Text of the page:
Remote Patient Monitoring Empowers Patients with Data
Physicians and patients often talk past each other, said Schiller, co-founder and CEO of Validic, a digital health platform that connects healthcare systems with remote patient data. For example, physicians may tell patients they need to exercise or follow a healthier diet, while patients say they’re trying but it’s not helping. RPM data can provide clarity and guide conversations with patients.
Validic partnered with Sutter Health in 2016 to capture patient data using RPM. One patient in the program with Type 2 diabetes had an A1C level consistently above 9 despite trying to manage his diet and walk regularly. Consistent tracking using the patient’s glucose meter, blood pressure monitor and weight scale showed clinicians that the patient’s glucose level spiked at the same time every night. The patient revealed that he usually ate popcorn at that time but didn’t record it because he thought it was healthy.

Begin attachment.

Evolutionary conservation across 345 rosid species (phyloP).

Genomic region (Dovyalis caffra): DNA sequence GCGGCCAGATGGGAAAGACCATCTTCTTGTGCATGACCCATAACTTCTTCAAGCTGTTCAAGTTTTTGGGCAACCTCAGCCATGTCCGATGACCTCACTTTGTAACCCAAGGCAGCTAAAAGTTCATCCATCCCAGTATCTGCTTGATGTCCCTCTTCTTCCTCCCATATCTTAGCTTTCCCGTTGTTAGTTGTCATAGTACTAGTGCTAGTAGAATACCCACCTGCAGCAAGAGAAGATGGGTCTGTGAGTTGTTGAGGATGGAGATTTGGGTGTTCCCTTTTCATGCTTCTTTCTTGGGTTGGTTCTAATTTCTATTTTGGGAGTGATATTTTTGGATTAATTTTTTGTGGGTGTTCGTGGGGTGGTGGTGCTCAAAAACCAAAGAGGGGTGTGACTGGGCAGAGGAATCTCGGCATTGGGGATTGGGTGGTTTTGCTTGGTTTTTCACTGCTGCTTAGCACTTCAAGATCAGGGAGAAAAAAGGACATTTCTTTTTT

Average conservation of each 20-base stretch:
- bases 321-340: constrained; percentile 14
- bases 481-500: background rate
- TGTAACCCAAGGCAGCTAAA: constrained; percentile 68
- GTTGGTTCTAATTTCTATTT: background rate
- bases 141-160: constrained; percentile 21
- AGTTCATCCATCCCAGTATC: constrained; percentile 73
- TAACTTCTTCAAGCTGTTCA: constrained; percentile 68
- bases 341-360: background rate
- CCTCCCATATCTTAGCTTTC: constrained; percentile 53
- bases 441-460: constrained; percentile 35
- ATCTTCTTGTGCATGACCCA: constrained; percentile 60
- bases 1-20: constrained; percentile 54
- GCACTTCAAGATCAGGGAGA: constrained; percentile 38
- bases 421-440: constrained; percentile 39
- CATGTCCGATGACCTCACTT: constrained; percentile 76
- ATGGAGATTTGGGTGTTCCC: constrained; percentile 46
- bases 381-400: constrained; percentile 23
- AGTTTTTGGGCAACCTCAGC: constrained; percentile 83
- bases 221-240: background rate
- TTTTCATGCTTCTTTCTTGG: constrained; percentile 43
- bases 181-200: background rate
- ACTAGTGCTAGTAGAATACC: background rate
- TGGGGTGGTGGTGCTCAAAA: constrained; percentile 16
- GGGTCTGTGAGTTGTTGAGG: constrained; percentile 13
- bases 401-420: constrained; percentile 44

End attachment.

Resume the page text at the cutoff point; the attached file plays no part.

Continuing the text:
READ MORE: 5 key considerations for effective remote patient monitoring.
“In the first 30 days, his A1C dropped by a point. It was the first time he had noticed that a behavior chance could change health, and this systematically changed his health, with his A1C level eventually dropping below 6,” said Schiller. “The patient isn’t a different person, and the healthcare system isn’t a different healthcare system. Data helped provide insight into the patient’s life and led to a conversation about what was happening, not what should be happening. Data works well for people, and it’s the way people want to receive healthcare.”
Nixon, co-founder and managing partner of healthcare innovation firm Nixon Gwilt Law, pointed out that in one program, asthma patients use a peak flow meter to measure how well air was moving in and out of their lungs before and after taking their medication.
“The readings are much better when taking their medication. Before, the patients didn’t have a good sense of what the medication was doing for them. This knowledge is a key part of adherence,” she said.